Rewiring Your Home For VoIP
New home development is making inroads in bringing Fiber to the User (FTTU) to Americans, incorporating structured wiring and "future-proofing" residential wiring. If you live in a pre-Internet era home with standard POTS (plain old telephone service) telephone wiring, however, your options for rewiring your home for VoIP are a little different.
Regardless of the size of your home — McMansion to bungalow — homeowners with a traditional PSTN (public switched telephone network) home phone system have two basic options for rewiring for home VoIP service: Physically rewire the whole house, or make all your telephone jacks VoIP-ready IP phone jacks.
Both of these solutions for total-home VoIP service will enable you to use your VoIP telephone service with any phone and any jack. However, rewiring your home is invasive, costly, and likely requires the services of a professional. Converting your telephone jacks is non-invasive, relatively simple, totally free, and a pure DIY project that almost anyone can accomplish.
Why Rewire Your Home for VoIP at All?
If you're already using a home VoIP telephone service such as ITP, you already know that a VoIP home phone system can save you money. You are most likely using a voice over IP adapter to access your VoIP telephone service.
The downside to this current method of using an IP adapter is that, well, the whole concept of the Internet was foreign to most home builders before the late 1990s. Your residential telephone wiring system is strictly analog.
That means you're stuck with a workaround: Your phone has to be plugged into the IP adapter, which is then plugged into your router. Only the phone plugged into the adapter actually uses your VoIP telephone service.
If you want to use other phones in other rooms with your voice over IP adapter and your cost-saving home VoIP telephone service, you need still more workarounds. These include a multi-unit cordless phone system, or a set of wireless telephone jacks. These are ways to extend the reach of your VoIP home phone system.
By rewiring your home for VoIP telephone service, you'll have a complete home VoIP telephone system. Incoming calls will ring every phone, regardless of which phone is plugged into the IP phone adapter or if you've taken steps to expand your VoIP telephone system. Rewiring your home for VoIP will let you take full advantage of the benefits of your home VoIP telephone service.
If you're forward-thinking and have cash to spare, one way to solve the problem of rewiring your home for VoIP is to physically upgrade the wiring in your house completely.
There are actually two ways to physically rewire for VoIP telephone service:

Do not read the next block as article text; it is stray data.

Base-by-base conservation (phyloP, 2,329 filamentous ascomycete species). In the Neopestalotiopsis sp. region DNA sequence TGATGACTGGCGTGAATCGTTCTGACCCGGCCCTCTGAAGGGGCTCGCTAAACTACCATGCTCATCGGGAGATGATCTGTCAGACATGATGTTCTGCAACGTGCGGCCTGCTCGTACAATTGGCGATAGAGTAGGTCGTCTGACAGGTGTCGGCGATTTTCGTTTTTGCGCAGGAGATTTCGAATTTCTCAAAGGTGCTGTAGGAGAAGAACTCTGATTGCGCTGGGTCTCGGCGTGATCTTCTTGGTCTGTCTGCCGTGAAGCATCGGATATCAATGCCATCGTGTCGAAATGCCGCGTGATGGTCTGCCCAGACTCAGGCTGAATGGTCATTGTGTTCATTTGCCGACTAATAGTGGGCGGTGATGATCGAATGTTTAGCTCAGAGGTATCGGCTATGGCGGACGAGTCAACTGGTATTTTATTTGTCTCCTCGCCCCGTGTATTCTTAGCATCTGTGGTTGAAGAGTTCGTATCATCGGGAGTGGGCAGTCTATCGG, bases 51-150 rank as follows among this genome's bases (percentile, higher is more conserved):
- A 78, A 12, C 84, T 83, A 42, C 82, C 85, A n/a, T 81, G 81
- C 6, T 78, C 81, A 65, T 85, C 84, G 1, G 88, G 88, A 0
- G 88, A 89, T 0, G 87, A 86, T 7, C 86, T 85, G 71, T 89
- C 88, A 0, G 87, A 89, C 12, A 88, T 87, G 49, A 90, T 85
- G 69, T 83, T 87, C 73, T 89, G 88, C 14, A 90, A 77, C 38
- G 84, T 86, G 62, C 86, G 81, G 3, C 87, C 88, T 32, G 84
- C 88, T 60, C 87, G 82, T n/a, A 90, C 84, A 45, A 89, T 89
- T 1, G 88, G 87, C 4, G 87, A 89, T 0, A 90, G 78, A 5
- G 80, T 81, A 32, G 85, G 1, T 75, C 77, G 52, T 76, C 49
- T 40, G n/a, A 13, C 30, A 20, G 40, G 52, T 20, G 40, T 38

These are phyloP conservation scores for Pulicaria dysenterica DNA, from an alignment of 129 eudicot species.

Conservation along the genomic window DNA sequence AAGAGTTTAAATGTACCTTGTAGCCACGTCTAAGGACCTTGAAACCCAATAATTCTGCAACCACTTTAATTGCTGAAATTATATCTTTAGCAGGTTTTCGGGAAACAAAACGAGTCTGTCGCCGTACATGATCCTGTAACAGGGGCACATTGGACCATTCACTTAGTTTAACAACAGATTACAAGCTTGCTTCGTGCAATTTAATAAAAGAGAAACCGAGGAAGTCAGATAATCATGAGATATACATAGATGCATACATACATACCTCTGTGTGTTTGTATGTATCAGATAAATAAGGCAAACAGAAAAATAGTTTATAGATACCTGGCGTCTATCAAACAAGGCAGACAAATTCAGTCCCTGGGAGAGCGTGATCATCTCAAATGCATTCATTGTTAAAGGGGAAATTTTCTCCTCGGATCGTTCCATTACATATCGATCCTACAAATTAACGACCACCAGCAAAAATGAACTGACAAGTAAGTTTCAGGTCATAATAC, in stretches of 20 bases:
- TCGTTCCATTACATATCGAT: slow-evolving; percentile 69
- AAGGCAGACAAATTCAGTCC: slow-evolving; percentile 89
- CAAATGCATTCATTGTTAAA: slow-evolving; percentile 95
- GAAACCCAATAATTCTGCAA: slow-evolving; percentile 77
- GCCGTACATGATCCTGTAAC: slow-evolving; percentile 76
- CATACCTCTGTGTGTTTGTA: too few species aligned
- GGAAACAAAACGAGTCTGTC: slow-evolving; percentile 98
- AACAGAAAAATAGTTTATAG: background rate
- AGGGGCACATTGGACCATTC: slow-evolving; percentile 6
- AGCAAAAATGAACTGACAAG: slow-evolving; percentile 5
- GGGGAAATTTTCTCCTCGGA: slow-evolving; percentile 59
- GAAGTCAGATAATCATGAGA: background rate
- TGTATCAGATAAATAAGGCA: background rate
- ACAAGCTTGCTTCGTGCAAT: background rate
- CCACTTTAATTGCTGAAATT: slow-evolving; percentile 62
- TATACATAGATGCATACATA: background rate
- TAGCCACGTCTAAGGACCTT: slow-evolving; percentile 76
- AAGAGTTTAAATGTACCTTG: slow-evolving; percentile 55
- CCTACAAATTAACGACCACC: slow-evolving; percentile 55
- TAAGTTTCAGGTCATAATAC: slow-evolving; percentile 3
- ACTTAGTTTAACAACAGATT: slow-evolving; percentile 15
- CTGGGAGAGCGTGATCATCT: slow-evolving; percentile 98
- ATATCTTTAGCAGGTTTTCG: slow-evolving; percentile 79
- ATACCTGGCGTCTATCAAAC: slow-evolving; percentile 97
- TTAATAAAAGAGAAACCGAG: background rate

- Install Cat5 or Cat6 wiring, and possibly use some baluns for advanced point-to-point connectivity
- Install structured wiring, which combines coax, fiber optic, audio, video, and Ethernet cabling in one bundled cable
By physically rewiring your home with either Cat5/Cat6 wire or structured wiring, you can create a hard-wired network that offers many more benefits than just access to VoIP telephone service throughout the home.
Physically rewiring your home for VoIP offers many advantages:
- Create VoIP-ready Ethernet ports everywhere you want
- Network all your devices -- printer, computer, phone, etc. -- via a wired rather than wireless solution
- Wired networks are more stable and secure than wireless networks
- Structured wiring or Cat5 (or Cat6) with baluns allows for multiple signal types and point-to-point connectivity, not just Ethernet networking
- Extendability (with structured wiring)
- Consistent signal strength (with 'home run' configuration)
Installing only Cat5 or Cat6 is the simpler solution. The cabling itself is inexpensive. Plus, by using baluns, you can increase the capability of your point-to-point signal transmissions, even without installing audio or video cables. (A balun is a device that converts signals between a balanced and unbalanced line, turning a balanced signal from a twisted pair, for instance, into an unbalanced one, or an unbalanced signal from a coaxial cable into a balanced signal.)
With a balun and Cat5 cable, you can achieve something similar to the multi-signal capabilities of structured wiring. For instance, with a balun connected to a Cat5 cable, you can transform an audio or video signal by converting it (for distances up to about 300 feet). Start watching a DVD in one room, and continue watching in another. Plug your iPod into the network in one room, and listen in another room. Baluns add flexibility and extendability to your networked home.
However, if you're already opening up your walls to upgrade your home wiring system, consider structured wiring. Structured wiring is often described as future-proofing technology. Traditionally used in businesses, structured wiring is becoming more standard in newer residential housing developments.